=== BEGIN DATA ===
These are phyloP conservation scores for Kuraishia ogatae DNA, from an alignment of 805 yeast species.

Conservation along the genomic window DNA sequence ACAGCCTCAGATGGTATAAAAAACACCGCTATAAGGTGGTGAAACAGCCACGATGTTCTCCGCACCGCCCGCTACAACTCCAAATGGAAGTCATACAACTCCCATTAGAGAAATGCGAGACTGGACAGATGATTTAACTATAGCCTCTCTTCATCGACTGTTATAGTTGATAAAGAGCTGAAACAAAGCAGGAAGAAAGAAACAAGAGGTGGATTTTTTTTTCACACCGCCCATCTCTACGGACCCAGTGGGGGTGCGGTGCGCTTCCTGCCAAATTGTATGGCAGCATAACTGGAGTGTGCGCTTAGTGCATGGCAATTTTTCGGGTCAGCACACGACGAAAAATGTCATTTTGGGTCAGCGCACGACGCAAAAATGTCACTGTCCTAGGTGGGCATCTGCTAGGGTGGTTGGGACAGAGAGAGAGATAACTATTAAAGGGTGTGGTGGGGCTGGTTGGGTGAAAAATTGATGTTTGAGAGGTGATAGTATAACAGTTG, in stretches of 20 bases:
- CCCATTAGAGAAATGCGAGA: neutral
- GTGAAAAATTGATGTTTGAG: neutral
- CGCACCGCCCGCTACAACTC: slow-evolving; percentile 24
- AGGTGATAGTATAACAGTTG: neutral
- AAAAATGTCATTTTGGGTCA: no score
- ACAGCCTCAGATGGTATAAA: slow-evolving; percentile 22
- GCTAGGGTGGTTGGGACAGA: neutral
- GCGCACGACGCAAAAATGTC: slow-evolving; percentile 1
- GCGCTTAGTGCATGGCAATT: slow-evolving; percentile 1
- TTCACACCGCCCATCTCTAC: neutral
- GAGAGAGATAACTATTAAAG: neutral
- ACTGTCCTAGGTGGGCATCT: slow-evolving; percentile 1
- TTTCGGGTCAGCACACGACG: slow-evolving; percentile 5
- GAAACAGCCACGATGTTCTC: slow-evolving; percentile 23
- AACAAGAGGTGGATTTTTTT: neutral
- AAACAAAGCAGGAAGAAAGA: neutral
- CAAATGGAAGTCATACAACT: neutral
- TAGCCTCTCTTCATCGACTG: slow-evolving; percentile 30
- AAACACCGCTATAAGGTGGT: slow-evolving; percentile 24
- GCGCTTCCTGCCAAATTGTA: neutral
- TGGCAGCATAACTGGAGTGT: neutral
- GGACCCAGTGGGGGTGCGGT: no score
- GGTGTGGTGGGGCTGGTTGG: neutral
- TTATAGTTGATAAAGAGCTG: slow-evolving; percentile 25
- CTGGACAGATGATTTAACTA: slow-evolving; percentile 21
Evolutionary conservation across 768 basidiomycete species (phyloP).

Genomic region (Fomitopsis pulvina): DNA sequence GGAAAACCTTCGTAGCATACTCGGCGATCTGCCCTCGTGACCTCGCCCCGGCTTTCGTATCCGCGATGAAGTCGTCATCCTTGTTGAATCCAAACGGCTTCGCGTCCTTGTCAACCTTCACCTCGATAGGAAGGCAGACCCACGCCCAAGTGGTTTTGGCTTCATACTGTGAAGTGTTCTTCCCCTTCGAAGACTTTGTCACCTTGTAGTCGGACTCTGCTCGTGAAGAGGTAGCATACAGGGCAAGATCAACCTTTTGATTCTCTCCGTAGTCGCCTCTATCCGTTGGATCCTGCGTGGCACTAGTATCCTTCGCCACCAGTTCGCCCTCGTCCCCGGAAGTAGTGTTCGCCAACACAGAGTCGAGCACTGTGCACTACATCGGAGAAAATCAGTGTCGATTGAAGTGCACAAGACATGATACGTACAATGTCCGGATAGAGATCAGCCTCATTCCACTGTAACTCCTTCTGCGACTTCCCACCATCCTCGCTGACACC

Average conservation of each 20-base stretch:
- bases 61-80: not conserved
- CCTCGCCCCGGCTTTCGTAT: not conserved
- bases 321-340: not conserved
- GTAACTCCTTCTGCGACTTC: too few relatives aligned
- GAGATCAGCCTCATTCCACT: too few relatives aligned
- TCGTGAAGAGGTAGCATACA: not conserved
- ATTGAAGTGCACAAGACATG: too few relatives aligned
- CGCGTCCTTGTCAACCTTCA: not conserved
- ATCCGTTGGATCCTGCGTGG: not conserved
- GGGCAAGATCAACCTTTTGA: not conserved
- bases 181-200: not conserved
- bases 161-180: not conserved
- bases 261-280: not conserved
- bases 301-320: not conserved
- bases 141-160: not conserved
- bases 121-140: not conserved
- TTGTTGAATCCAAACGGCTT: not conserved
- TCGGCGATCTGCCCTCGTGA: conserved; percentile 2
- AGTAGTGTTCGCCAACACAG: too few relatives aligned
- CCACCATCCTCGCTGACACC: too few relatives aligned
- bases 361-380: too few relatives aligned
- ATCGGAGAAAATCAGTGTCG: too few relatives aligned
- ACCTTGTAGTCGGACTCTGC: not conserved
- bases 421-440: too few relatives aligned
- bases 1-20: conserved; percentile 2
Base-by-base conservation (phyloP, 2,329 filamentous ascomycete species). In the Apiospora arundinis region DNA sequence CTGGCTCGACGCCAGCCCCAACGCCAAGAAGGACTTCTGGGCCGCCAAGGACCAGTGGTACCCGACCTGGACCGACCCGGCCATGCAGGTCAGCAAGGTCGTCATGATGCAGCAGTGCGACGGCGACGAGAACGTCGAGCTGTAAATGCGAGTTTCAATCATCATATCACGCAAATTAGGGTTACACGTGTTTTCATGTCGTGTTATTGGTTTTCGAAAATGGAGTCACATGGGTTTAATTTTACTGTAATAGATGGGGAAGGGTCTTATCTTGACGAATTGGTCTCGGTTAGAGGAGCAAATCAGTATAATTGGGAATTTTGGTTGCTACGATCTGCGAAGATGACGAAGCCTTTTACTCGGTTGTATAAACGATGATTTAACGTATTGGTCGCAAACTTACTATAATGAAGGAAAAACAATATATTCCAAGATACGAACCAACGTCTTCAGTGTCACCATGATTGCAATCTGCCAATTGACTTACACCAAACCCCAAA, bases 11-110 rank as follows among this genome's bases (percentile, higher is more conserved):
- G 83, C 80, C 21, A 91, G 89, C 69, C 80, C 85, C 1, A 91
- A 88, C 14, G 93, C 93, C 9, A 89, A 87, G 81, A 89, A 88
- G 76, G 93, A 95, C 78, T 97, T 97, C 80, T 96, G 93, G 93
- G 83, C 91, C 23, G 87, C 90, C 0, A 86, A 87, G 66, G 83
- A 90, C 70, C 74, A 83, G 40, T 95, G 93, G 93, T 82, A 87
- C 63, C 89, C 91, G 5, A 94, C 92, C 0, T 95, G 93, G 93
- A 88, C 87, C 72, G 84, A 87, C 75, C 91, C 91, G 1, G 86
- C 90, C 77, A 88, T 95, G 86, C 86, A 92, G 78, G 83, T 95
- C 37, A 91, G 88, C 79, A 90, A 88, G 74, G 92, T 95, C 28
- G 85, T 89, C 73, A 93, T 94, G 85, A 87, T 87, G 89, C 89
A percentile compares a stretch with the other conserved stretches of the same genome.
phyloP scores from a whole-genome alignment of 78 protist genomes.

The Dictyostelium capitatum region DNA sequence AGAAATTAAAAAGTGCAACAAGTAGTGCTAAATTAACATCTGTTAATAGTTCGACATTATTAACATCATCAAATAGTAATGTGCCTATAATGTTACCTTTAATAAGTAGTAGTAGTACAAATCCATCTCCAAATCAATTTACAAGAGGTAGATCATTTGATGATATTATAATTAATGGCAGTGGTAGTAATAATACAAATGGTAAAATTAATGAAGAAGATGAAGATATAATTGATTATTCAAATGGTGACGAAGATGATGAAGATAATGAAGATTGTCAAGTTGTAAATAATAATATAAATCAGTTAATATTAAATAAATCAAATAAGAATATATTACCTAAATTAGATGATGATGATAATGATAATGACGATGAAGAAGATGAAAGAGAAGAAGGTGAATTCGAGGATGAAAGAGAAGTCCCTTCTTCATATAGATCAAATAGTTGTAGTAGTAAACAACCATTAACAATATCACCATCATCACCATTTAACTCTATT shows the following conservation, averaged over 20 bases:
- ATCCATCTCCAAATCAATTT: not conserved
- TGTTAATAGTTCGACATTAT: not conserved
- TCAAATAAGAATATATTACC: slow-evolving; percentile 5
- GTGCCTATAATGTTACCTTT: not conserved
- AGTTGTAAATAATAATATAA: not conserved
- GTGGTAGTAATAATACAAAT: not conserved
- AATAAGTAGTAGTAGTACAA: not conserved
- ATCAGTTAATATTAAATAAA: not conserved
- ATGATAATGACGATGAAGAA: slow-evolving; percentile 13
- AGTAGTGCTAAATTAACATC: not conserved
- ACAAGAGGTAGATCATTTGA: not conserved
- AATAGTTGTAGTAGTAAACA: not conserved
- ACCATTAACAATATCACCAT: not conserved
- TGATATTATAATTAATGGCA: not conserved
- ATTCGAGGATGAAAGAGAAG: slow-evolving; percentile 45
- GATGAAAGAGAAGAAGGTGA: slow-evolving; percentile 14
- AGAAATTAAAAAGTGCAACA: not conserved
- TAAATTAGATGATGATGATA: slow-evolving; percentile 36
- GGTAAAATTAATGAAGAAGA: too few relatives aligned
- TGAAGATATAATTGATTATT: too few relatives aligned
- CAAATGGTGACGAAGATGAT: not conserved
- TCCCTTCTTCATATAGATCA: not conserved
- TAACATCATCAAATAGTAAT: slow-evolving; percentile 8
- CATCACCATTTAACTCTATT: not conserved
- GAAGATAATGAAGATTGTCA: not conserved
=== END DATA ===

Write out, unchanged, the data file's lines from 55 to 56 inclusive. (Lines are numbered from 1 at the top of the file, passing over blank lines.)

- bases 1-20: conserved; percentile 2
Base-by-base conservation (phyloP, 2,329 filamentous ascomycete species). In the Apiospora arundinis region DNA sequence CTGGCTCGACGCCAGCCCCAACGCCAAGAAGGACTTCTGGGCCGCCAAGGACCAGTGGTACCCGACCTGGACCGACCCGGCCATGCAGGTCAGCAAGGTCGTCATGATGCAGCAGTGCGACGGCGACGAGAACGTCGAGCTGTAAATGCGAGTTTCAATCATCATATCACGCAAATTAGGGTTACACGTGTTTTCATGTCGTGTTATTGGTTTTCGAAAATGGAGTCACATGGGTTTAATTTTACTGTAATAGATGGGGAAGGGTCTTATCTTGACGAATTGGTCTCGGTTAGAGGAGCAAATCAGTATAATTGGGAATTTTGGTTGCTACGATCTGCGAAGATGACGAAGCCTTTTACTCGGTTGTATAAACGATGATTTAACGTATTGGTCGCAAACTTACTATAATGAAGGAAAAACAATATATTCCAAGATACGAACCAACGTCTTCAGTGTCACCATGATTGCAATCTGCCAATTGACTTACACCAAACCCCAAA, bases 11-110 rank as follows among this genome's bases (percentile, higher is more conserved):